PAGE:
Marine Fuels Research

NREL's marine fuels research focuses on understanding fuel quality issues, such as stability and compatibility, particularly in net-zero-carbon fuels intended for marine applications.

Shipping containers on a cargo ship at sea.

Net-zero-carbon fuels are the most promising option for marine transportation decarbonization. The "omnivorous" nature of marine engines and the low quality of current fuel provides opportunities for more diverse solutions, including bio-distillate and methanol.

NREL measures critical properties of marine fuels. An important issue with marine fuels is precipitation of heavy hydrocarbons called asphaltenes. Bio-distillates may be insoluble in marine fuel or cause asphaltene precipitation. NREL measures precipitate formation as total sediment and also uses optical microscopy and other methods to assess fuel blend stability over extended times.

Ammonia-Based Marine Fuels

NREL has the expertise to understand and develop efficient, thermally integrated catalytic reforming reactors to generate requisite hydrogen (H2) fuel at a range of purity specifications onboard of maritime vessels or other ammonia-powered vehicles.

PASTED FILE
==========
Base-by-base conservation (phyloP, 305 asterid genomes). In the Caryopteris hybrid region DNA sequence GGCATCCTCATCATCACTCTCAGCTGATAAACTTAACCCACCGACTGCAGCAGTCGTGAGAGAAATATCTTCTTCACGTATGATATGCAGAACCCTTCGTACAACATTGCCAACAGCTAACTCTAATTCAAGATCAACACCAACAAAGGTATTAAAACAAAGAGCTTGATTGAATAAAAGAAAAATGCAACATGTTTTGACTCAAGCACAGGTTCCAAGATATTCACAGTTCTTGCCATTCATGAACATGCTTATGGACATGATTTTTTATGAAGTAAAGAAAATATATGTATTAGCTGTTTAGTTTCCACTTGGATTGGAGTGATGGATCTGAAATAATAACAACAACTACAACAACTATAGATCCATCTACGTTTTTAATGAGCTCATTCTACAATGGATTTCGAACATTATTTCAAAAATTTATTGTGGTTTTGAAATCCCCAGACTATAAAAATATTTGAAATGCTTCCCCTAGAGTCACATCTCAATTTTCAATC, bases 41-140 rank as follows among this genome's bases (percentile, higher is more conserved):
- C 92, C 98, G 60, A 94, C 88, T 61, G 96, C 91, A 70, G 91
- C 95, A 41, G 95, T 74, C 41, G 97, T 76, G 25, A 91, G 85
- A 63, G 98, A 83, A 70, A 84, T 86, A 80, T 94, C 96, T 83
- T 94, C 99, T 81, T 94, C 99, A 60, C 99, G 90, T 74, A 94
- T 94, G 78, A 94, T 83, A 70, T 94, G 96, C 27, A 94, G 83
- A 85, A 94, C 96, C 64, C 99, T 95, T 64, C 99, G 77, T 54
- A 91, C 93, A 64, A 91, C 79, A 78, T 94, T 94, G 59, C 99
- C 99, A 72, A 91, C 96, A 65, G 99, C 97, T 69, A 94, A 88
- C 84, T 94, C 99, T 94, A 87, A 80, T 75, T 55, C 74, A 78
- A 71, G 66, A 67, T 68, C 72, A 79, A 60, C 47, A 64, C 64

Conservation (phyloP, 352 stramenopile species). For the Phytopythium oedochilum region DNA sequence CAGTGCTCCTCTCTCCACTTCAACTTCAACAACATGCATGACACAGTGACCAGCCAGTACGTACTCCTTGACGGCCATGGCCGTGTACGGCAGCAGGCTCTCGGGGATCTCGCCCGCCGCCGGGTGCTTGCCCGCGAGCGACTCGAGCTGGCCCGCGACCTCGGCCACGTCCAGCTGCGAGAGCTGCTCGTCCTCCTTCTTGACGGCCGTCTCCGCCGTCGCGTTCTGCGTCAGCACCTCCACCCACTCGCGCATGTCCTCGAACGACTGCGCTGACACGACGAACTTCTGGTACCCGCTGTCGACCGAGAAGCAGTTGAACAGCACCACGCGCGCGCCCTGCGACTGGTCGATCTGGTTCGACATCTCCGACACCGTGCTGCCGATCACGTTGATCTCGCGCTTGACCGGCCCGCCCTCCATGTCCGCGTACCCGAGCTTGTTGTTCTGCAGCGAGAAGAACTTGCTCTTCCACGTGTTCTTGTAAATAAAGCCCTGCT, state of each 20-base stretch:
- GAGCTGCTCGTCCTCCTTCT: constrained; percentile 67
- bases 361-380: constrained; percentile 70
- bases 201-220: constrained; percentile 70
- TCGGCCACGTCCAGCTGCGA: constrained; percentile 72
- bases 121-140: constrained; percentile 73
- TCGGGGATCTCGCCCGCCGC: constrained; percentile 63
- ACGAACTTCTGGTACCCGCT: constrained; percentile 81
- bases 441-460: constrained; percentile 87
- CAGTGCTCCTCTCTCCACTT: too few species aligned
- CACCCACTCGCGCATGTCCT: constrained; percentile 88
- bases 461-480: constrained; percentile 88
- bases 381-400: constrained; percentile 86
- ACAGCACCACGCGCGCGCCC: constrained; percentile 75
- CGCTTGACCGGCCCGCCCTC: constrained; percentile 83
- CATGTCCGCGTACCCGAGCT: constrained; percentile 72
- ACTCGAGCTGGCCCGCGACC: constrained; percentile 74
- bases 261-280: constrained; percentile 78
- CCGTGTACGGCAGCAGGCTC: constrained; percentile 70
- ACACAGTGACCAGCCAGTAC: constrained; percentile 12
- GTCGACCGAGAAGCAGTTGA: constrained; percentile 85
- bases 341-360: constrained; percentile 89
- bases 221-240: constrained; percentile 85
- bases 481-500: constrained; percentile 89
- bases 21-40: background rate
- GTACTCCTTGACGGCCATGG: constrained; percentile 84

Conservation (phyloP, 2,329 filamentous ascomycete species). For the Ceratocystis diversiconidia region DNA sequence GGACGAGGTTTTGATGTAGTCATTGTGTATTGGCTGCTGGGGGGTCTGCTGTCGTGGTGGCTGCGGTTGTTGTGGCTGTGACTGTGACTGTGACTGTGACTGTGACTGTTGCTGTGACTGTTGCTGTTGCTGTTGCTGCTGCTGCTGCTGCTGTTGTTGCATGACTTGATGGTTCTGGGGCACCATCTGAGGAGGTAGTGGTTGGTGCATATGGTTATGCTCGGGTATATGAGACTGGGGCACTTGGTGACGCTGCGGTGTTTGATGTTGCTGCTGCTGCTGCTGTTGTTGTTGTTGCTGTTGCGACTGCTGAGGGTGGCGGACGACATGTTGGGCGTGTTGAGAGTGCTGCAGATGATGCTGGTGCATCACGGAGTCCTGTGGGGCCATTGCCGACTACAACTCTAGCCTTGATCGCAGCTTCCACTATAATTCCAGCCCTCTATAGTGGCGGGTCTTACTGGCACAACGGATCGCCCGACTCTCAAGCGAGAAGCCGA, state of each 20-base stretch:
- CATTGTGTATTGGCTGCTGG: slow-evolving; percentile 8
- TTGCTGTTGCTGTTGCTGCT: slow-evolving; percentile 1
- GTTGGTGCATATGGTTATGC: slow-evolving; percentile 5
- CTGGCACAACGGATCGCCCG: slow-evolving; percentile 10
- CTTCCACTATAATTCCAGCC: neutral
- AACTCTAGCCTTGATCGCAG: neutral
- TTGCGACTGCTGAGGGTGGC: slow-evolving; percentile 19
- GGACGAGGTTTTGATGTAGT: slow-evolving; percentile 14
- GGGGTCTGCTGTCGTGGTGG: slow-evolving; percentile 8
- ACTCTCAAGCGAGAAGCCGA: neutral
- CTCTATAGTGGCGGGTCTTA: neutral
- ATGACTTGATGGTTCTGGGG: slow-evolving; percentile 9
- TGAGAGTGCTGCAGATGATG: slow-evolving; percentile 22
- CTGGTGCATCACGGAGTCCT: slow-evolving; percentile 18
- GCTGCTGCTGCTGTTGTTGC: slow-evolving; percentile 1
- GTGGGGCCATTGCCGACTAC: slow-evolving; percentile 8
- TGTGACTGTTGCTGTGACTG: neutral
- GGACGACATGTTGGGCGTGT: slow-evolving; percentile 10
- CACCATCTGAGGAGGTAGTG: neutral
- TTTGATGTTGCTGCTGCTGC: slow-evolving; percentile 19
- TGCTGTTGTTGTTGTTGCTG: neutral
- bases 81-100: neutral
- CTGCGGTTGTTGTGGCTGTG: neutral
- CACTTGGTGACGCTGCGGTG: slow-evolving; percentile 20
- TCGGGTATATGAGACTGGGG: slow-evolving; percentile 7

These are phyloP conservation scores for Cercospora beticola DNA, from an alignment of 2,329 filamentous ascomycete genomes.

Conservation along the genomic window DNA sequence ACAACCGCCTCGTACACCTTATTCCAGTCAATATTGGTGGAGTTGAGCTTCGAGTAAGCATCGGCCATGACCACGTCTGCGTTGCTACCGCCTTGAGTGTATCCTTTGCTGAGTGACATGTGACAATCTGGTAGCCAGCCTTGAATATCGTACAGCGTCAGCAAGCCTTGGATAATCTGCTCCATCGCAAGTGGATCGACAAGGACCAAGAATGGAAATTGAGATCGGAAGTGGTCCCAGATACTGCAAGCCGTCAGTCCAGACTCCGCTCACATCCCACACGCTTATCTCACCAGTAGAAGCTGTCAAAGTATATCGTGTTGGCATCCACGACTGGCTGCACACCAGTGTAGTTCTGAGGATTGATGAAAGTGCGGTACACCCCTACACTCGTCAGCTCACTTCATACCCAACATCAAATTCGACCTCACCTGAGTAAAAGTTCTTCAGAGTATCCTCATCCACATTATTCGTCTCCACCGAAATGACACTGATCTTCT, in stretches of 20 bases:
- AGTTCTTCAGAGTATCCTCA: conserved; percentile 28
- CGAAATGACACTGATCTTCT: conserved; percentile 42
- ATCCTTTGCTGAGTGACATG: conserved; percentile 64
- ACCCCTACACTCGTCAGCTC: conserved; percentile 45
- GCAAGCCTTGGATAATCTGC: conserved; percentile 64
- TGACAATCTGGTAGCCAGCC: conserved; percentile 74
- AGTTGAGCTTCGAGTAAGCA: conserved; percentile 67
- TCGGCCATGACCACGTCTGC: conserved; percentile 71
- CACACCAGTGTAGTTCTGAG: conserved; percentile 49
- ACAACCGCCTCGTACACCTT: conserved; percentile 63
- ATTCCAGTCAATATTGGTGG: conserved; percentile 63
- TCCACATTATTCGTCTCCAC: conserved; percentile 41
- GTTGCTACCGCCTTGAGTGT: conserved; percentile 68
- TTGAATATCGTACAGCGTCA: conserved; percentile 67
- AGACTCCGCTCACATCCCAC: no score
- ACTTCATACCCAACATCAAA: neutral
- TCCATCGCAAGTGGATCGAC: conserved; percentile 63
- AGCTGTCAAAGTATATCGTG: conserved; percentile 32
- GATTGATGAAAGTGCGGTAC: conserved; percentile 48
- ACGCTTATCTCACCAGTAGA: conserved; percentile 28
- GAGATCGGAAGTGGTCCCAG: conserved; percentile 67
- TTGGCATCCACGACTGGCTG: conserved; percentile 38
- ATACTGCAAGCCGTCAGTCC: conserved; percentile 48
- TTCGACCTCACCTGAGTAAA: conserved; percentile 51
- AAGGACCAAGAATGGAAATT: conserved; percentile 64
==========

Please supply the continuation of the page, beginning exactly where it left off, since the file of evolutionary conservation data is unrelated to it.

Beyond the grand challenges of its renewable synthesis, the prospect of ammonia (NH3) as a next-generation, "carbon-free" marine fuel and hydrogen carrier will require significant research and development to enable its adoption. Given strict nitrogen oxide emission regulations and concerns over unburned NH3 release, an attractive alternative to burning neat NH3 fuel is to convert it into H2 via onboard catalytic reforming (i.e., NH3 dissociation or decomposition), akin to hydrocarbon fuel reforming strategies. Internal combustion engines may be flexibly adapted for partial NH3 reformate fuel feeds that burn at higher performance, while proton-exchange membrane and alkaline fuel cell converters may be employed if ultra-high purity H2 can be generated from the NH3 carrier.

Low-Sulfur Marine Biofuels

NREL also researches biofuel options for marine applications. All biofuels have much lower sulfur than is required today for marine heavy fuel oil, and among these low-sulfur fuels, biodiesel has been used as a blend with marine fuel oil in several ship trials. Biomass pyrolysis products are also being considered for marine fuel blending. NREL is researching the stability of marine fuel-biofuel blends in terms of asphaltene precipitation, polymerization, and oxidation. Characterization of the storage projects using the fuel suite of test methods reveals potential issues or advantages of biofuels.